Visitor check-in policies are also a good idea, even if it’s a basic sign-in sheet. Sign-in sheets can be an important record of who comes in and out of your building. But keep in mind that they’re only as effective as the humans enforcing their use. There’s no point in having a sign in sheet if people can walk right by it because no one is ever around to stop them.
Schemes like ‘tailgating’ or quickly slipping in behind someone with legitimate access are often used to sneak inside a building. Employees need to know what to do if they see a security breach like that happening.
Closing procedures at the end of the day must also be clear. The last person to leave might leave the door unlocked if they think it’s someone else’s responsibility.
Don’t ignore cubicles and desks either. Workspaces can be a goldmine for a variety of crimes against employees and your company. Encourage a ‘clean desk’ policy to reduce the risk of leaving sensitive documents or equipment unattended. Depending on the nature of your business, you might even specify a plan for turning off computers or shredding documentation that could be damaging in the wrong hands. Consider awards for the ‘best kept desk’ or work area to make things more fun!
#4 PRACTICE and Train…Often!
Just like fire drills, companies need to have regular company-wide security drills. It’s a good idea to schedule a ‘real-life’ security breach scenario at least four times a year so people can get a feel for what to do if something actually happens.
Did you know? Mass shooters rarely challenge locked doors. Creating crisis scenarios requiring everyone to lock doors will help them remember what to do in a real situation, but only with regular practice.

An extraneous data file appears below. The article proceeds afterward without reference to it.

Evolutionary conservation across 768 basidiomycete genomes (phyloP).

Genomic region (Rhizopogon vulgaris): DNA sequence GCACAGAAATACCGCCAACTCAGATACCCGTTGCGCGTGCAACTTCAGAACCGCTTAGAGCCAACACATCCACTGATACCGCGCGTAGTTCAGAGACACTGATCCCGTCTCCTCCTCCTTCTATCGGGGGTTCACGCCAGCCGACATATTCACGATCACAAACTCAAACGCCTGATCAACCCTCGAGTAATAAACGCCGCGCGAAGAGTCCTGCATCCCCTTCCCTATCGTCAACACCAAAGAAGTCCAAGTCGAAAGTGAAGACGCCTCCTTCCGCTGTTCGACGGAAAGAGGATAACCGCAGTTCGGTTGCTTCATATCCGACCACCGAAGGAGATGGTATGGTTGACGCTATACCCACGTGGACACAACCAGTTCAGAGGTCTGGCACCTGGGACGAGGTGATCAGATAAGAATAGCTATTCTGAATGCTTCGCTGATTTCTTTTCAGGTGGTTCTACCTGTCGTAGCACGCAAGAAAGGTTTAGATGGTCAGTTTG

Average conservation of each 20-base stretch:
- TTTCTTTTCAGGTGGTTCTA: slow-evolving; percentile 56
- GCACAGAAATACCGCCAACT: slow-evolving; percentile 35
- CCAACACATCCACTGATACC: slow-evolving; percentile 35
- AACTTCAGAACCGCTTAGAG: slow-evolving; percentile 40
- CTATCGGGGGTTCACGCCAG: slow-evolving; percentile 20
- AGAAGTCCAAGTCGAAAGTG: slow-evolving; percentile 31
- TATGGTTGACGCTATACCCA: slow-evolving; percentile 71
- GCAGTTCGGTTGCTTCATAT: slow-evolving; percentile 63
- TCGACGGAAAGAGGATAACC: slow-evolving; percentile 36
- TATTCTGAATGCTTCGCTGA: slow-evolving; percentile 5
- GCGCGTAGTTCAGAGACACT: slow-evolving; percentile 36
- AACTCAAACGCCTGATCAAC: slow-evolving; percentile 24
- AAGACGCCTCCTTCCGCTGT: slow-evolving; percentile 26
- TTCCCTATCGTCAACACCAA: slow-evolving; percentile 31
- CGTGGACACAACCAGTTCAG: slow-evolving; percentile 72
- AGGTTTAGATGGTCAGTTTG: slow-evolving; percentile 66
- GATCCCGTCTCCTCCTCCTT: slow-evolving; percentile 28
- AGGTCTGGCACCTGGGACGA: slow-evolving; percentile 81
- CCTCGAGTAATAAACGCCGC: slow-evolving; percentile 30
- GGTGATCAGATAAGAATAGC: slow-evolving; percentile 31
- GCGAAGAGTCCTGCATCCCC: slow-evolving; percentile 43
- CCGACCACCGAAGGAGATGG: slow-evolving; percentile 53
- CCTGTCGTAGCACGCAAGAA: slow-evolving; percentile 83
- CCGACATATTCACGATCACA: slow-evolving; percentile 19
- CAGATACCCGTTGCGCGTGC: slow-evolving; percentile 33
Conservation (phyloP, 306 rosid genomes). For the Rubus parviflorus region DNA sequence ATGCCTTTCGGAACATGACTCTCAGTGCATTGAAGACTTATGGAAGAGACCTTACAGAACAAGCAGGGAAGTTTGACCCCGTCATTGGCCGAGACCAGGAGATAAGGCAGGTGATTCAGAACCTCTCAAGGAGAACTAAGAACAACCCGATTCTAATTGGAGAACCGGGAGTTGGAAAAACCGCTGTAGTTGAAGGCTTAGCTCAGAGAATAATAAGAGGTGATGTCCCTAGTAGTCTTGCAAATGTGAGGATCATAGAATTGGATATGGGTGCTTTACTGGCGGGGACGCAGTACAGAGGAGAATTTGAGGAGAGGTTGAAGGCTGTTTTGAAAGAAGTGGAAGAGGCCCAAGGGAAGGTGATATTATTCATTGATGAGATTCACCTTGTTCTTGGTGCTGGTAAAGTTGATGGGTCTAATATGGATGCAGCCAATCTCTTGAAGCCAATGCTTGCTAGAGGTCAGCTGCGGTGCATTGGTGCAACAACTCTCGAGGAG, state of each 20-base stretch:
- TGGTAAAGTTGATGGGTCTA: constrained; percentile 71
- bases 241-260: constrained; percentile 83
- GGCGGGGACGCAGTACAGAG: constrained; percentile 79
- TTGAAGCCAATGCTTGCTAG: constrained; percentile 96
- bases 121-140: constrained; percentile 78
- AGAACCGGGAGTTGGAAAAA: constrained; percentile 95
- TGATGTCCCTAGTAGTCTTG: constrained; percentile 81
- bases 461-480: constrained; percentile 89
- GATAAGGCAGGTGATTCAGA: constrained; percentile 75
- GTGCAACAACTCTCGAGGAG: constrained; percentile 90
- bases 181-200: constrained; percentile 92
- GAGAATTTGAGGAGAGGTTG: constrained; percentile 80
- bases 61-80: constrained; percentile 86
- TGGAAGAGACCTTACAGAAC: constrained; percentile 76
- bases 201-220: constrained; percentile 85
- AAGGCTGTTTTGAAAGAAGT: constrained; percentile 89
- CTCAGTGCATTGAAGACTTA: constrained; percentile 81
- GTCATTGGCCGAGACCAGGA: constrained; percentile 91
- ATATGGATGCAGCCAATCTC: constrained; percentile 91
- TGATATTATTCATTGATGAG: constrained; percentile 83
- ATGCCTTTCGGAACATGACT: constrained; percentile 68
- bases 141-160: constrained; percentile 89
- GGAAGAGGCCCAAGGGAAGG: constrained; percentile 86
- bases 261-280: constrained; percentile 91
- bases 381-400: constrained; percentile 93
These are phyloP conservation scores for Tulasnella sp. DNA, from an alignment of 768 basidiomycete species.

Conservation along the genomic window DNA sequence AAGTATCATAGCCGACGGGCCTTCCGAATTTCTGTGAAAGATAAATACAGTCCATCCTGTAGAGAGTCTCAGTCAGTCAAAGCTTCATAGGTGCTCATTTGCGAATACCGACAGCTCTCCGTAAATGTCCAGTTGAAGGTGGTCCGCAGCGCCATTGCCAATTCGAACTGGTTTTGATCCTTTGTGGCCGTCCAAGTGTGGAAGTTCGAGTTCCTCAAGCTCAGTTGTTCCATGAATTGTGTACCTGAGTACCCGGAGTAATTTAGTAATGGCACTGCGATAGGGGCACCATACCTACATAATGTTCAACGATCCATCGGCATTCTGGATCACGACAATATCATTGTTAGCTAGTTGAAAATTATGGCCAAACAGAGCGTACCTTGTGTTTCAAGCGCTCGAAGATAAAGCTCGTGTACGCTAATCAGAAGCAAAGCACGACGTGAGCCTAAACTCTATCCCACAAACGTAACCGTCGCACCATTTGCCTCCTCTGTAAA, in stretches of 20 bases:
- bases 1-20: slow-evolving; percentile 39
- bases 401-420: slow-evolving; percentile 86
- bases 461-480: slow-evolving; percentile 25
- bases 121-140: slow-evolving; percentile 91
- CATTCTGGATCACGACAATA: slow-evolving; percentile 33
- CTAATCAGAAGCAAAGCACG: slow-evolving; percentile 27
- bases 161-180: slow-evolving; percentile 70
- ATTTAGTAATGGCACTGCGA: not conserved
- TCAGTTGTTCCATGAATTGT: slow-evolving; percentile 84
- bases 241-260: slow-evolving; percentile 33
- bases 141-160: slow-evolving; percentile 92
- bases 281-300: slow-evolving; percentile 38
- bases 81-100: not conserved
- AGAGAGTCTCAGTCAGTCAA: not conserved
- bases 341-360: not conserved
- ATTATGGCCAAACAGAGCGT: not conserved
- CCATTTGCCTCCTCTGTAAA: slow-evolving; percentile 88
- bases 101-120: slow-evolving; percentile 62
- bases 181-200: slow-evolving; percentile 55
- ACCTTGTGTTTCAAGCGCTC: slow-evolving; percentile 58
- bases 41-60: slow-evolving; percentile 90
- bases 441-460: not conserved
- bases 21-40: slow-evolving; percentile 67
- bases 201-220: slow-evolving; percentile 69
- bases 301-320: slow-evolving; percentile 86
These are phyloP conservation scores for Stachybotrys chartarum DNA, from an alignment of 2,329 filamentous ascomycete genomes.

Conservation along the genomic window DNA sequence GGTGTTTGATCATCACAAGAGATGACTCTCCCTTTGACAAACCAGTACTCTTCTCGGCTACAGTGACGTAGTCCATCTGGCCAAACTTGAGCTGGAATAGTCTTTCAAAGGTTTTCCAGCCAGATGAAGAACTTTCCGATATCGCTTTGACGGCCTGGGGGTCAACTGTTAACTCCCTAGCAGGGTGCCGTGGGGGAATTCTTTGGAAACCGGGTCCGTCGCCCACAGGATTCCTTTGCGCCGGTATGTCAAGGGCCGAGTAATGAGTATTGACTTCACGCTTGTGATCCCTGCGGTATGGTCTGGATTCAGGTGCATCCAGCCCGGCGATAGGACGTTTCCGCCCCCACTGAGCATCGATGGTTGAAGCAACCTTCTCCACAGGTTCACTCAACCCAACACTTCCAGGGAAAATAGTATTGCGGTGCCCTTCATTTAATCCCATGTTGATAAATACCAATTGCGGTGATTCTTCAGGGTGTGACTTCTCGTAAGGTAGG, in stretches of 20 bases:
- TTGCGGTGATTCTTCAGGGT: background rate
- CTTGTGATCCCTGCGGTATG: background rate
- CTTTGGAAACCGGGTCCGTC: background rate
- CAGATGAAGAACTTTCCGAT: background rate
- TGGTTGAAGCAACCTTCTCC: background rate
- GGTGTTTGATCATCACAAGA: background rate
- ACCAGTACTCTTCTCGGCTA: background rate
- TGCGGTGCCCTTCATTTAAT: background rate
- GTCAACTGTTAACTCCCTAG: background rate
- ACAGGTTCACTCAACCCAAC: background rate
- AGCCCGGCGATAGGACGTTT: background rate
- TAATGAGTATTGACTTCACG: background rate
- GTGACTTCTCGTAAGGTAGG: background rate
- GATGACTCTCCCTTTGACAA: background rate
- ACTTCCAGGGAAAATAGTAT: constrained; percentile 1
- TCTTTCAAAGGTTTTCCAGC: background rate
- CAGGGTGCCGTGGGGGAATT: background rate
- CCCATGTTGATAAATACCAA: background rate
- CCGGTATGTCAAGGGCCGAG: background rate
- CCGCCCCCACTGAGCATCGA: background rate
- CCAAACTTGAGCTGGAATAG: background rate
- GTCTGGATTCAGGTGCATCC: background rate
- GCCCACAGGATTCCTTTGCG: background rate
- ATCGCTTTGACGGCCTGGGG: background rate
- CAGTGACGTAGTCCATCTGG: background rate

Your operational security plan should be a natural extension of your plans for tornadoes, fires, active shooters, and other possible emergencies. Everyone needs to know the escape routes and have a basic process to follow after they escape or if they can’t escape. There won’t be an answer for every situation but knowing there’s a process can boost employees’ confidence and increase the likelihood of a good outcome.
Technology Should Back People Up, Not Constrain Them.
Technology cannot completely eliminate the risk of human security errors but it can certainly make a big difference. Rallying your staff around your company’s security priorities and then arming them with the right technology tools to protect themselves and their environment is really your best defense.
Technology should always back employees up, not create more work or confusion for them. Investing in a reliable radio system, implementing access controls and taking advantage of network surveillance can streamline the effort and dramatically reduce the risk of security breaches.
Security technology often costs less than you think, especially when you weigh the price against the costs of devastating security breaches, employee injuries and lawsuits. The threats around us every day are very real and technology can go a long way toward defending against a full blown crisis.
No one thinks it will happen to them… until it happens to them. Invest in your people. Invest in their safety. Your company’s survival depends on it.